I think Kousha is asking why use either Static Password or Challenge-Response. This page from KeePassXC may be helpful.
KeePassXC YubiKey support is via the YubiKey HMAC-SHA1
Challenge-Response authentication, where the YubiKey mixes a shared
secret with a ...
Say I'm using Argon2(di) to store passwords. Should I use the second method or first method to hash passwords?
No. Argon2 takes the salt as a separate argument from the password, and takes responsibility internally about how to incorporate them both into the computation. As any specialized password hashing function should.
Ideally, though, you should use ...
For the specific scenario you outline (theft of your computer or hard disk), that will probably work. Note that EFS is based on your Windows password, and Windows' password hashing is incredibly weak by modern standards, so your password will need to be extremely good to prevent a dedicated attacker from brute-forcing the hash.
Additionally, EFS provides ...
I felt it's worth sharing my answer to this question, which is marked as a duplicate of this question.
I think credential storage is best for storing cryptographic secrets.
You can choose among the following choices depending on your security
A software-based credential storage
A system-managed credential storage
A hardware-based ...
Well, first and foremost, check you are hashing and salting the password correctly. It is a lot more critical if the hash is available more easily to attackers. Also keep in mind that even correct hashing can't protect short passwords from determined attackers.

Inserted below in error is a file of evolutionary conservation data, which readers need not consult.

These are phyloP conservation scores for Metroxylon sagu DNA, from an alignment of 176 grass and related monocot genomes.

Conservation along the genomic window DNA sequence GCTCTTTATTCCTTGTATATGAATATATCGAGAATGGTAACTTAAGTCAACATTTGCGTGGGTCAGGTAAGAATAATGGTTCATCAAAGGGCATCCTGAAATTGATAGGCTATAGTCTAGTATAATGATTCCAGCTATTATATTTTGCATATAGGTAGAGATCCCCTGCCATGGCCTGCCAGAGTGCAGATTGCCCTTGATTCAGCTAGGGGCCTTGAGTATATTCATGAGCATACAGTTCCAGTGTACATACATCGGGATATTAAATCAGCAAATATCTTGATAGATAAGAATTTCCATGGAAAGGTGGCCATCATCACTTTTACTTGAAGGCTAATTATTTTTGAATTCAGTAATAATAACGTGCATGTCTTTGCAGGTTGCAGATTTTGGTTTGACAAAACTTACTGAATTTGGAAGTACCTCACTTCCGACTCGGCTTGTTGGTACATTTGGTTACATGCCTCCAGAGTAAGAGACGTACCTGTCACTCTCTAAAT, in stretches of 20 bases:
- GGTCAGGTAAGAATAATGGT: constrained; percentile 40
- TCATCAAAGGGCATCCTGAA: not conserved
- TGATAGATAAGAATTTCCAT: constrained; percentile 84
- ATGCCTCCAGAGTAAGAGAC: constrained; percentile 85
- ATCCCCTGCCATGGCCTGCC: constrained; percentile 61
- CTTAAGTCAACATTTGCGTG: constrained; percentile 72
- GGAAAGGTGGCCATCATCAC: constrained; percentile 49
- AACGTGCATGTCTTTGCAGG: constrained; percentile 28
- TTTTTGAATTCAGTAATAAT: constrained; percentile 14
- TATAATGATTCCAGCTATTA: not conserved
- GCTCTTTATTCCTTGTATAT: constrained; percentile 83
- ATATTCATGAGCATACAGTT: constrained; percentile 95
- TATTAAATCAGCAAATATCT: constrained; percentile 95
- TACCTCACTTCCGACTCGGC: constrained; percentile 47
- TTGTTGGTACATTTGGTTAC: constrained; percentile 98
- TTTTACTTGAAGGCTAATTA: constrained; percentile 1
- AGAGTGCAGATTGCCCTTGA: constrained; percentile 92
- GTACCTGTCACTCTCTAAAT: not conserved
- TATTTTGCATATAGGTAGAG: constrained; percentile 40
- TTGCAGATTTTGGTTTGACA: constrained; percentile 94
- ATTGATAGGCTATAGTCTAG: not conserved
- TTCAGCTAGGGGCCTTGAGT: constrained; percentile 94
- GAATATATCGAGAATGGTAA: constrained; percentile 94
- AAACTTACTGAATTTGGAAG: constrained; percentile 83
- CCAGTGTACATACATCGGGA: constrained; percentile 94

Second of all, if you are using this hash to the authenticate to the online server, you should be ...
If I understand correctly, PHP is only ever executed server side. If I’m correct in that, then high value user secrets are going to be transmitted to your server even if encrypt them right after you get them.
At this point I should disclose that I work for a popular password manager, but I’m not trying to discourage competition. But I do recommend that you ...
You could use SendPass (https://sendpass.app)
In my opinion, the two biggest risks of sending plain-text passwords are that they may reside in archives, logs or still in the user's mailbox, and the second one being interception of the password and the actual recipient not knowing of this (and therefore not notifying the admin).
To address these risks, I ...
It all boils down on how the users does the "randomly" picking of words.
And the main problem are users not understanding things or doing bad choices.
We don't really need to discard first-last pages nor words on the page. That would be mostly useful IMHO for forbidding extremely bad practices, such as a user that chose as the password the first 4 words ...
Pretty much all of my answer is based off of my own interpretation of the results from this paper:
(aka, I'm not an expert in how the human brain works and I haven't done tons of research). I'll start with the most important detail and then answer your question
Under realistic ...
Regarding the issue mentioned by Adi about passwords being stored in plain text, it's good to know that since version 3.26.0-rc1 (2017-05-25), FileZilla has support for encrypted passwords protected by a master password. Hence, there is no reason to say that FileZilla is less secure than other FTP clients.
See developement diary entry.
To change that ...
Should we generate a strong password offline, keep it closely guarded secret, and use the same one across all copies of the device?
Absolutely not. There are two primary problems which make the risk (likelihood x impact) of an attack high:
The first is that you are likely underestimating likelihood: It is very hard to keep something a secret in your own ...